Paints and coatings are very good examples of how microbial control technology is used. Microbial control products preserve materials, e.g. stabilise a can of paint before its application, while also being able to protect the material the paint is applied to, such as wood or other building and construction materials.
Today there is a growing demand for paint with lower or no solvent emissions, latest for environmental reasons. But without the use of bactericides, also referred to as wet-state or in-can preservatives, safer and more sustainable water-based paints would very quickly deteriorate before consumer use or shortly after. Without dry-film preservatives, the paint applied to a surface would lack the ability to protect itself and the substrate from attacks by fungi, algae and lichens, an impact that is magnified in outdoor conditions. Latex emulsions and aqueous bases used to manufacture latex paints provide the ideal breeding ground for microbial growth. Without microbial control solutions, paints would completely break down during storage and would lose all viscosity, texture, and adhesion ability.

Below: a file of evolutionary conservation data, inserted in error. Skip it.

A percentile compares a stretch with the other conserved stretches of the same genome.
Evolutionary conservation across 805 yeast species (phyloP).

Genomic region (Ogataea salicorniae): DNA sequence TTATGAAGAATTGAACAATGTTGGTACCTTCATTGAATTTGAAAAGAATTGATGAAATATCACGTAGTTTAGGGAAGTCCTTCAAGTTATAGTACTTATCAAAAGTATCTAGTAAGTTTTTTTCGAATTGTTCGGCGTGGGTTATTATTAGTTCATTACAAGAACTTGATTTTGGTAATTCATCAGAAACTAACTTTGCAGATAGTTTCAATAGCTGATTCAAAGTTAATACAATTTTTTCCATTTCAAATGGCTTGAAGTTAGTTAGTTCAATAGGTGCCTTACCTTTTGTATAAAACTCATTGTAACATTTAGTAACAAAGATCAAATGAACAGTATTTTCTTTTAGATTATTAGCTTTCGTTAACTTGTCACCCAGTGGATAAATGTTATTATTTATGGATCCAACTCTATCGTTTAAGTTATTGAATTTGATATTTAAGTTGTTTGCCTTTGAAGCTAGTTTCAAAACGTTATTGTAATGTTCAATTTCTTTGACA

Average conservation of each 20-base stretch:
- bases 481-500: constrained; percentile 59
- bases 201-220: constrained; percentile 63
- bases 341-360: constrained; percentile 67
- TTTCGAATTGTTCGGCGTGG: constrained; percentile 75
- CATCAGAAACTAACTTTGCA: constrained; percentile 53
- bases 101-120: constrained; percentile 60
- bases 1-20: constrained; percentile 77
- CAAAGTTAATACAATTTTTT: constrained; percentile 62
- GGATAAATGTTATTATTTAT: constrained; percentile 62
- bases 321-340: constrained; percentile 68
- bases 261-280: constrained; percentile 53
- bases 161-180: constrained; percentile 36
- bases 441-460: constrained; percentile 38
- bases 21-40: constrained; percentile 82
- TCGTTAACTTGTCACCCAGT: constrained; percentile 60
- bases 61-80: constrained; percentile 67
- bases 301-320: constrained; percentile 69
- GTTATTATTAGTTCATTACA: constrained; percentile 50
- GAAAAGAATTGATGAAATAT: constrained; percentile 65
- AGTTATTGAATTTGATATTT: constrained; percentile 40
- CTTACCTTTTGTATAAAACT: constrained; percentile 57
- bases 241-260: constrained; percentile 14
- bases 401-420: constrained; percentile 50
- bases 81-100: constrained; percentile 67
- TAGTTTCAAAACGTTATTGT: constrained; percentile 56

Thanks to modern antimicrobial technology, water-based paint cans now last several years and the finished coatings they produce will also last much longer. Longevity is especially important because changes to our climate and the greater use of insulation materials in our homes have made it much easier for microorganisms to grow on the exterior walls of our houses and on outdoor furniture.